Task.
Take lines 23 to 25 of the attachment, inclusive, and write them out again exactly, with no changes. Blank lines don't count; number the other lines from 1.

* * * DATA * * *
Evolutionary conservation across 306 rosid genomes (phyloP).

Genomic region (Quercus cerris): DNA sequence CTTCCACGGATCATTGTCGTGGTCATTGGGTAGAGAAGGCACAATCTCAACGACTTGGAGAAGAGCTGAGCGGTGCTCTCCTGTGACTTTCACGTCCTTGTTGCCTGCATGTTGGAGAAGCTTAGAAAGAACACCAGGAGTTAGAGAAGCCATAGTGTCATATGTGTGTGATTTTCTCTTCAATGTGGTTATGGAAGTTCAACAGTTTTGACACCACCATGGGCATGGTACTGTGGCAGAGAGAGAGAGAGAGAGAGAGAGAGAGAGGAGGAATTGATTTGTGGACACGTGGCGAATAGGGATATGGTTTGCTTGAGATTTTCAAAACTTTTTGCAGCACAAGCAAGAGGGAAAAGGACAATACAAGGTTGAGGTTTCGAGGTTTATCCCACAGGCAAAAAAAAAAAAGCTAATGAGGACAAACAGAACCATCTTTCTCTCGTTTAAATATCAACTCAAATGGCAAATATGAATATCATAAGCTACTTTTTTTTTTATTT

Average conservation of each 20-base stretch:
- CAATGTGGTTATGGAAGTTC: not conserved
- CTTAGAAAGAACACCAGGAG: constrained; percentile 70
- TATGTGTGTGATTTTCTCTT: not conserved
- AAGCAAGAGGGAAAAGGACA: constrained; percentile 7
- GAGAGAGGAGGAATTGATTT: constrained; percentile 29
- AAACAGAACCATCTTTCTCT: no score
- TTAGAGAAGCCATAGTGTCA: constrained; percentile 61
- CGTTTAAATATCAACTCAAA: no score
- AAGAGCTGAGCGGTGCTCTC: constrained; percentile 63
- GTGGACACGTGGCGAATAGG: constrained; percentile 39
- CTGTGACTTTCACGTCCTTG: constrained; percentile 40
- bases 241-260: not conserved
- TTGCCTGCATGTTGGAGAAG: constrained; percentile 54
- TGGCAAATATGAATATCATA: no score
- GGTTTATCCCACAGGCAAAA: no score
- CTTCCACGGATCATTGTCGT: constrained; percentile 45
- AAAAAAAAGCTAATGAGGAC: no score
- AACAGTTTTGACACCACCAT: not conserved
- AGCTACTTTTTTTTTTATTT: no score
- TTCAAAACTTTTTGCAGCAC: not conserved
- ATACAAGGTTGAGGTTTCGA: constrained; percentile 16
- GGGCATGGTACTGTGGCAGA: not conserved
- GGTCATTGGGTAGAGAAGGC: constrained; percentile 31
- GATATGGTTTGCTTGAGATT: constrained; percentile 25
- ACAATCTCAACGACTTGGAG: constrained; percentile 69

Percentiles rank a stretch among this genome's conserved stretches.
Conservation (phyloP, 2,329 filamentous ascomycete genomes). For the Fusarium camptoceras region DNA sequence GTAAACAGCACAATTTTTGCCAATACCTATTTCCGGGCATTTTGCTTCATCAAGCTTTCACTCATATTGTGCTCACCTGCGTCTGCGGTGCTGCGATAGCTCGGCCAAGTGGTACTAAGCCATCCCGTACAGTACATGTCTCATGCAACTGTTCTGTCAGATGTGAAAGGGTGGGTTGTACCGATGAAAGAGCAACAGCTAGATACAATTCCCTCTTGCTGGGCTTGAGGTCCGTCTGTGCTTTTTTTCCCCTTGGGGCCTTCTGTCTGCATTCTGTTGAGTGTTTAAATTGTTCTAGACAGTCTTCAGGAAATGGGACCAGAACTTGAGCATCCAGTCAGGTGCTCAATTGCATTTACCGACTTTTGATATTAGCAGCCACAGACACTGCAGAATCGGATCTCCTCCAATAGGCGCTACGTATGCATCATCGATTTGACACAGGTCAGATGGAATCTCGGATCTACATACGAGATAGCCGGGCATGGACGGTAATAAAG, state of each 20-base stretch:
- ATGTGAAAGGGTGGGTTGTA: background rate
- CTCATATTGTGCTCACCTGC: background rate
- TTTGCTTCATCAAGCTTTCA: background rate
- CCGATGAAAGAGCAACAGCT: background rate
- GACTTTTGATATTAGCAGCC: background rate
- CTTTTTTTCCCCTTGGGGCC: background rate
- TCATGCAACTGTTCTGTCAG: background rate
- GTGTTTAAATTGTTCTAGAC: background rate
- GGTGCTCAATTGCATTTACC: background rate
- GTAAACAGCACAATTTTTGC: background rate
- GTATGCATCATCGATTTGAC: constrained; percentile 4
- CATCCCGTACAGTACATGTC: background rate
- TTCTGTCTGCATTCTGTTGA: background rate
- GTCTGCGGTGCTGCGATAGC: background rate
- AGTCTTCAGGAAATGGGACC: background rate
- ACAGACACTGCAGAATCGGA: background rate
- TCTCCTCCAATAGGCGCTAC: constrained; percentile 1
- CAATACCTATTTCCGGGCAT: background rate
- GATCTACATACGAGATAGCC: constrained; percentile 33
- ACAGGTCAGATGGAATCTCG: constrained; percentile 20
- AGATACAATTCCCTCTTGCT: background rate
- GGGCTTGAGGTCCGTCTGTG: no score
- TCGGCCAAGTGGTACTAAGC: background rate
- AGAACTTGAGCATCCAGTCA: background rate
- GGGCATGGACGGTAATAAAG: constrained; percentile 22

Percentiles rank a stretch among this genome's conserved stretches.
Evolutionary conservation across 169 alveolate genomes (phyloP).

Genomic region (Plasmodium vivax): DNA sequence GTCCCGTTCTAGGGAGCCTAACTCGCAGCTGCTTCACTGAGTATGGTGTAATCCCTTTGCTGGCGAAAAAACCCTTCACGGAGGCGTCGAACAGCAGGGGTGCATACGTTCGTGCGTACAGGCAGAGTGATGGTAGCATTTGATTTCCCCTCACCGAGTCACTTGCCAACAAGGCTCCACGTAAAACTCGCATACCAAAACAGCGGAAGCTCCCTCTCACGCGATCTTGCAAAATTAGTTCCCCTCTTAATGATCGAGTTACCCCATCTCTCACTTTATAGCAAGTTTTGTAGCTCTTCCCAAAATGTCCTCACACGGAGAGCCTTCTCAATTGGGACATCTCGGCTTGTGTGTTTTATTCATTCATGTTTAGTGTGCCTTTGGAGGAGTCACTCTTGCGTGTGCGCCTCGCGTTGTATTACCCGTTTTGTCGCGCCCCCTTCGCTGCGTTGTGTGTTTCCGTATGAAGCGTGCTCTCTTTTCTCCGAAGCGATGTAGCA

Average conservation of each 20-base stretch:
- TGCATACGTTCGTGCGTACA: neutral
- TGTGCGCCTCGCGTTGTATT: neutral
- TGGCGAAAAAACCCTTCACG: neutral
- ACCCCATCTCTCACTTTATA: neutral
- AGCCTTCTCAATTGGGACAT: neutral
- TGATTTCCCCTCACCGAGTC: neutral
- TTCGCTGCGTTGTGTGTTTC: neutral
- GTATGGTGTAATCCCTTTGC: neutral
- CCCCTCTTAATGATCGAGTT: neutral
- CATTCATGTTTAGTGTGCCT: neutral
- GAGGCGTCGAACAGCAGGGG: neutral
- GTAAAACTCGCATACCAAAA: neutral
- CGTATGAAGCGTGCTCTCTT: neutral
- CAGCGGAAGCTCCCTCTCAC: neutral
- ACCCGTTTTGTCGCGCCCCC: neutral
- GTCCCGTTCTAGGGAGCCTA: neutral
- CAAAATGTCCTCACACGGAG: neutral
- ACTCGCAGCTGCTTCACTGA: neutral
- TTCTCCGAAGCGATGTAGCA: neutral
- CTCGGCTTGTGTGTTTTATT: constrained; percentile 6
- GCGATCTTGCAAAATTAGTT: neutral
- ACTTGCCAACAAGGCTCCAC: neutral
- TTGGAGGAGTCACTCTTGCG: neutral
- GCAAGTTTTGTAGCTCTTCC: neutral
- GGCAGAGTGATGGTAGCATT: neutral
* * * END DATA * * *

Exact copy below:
- TTCAAAACTTTTTGCAGCAC: not conserved
- ATACAAGGTTGAGGTTTCGA: constrained; percentile 16
- GGGCATGGTACTGTGGCAGA: not conserved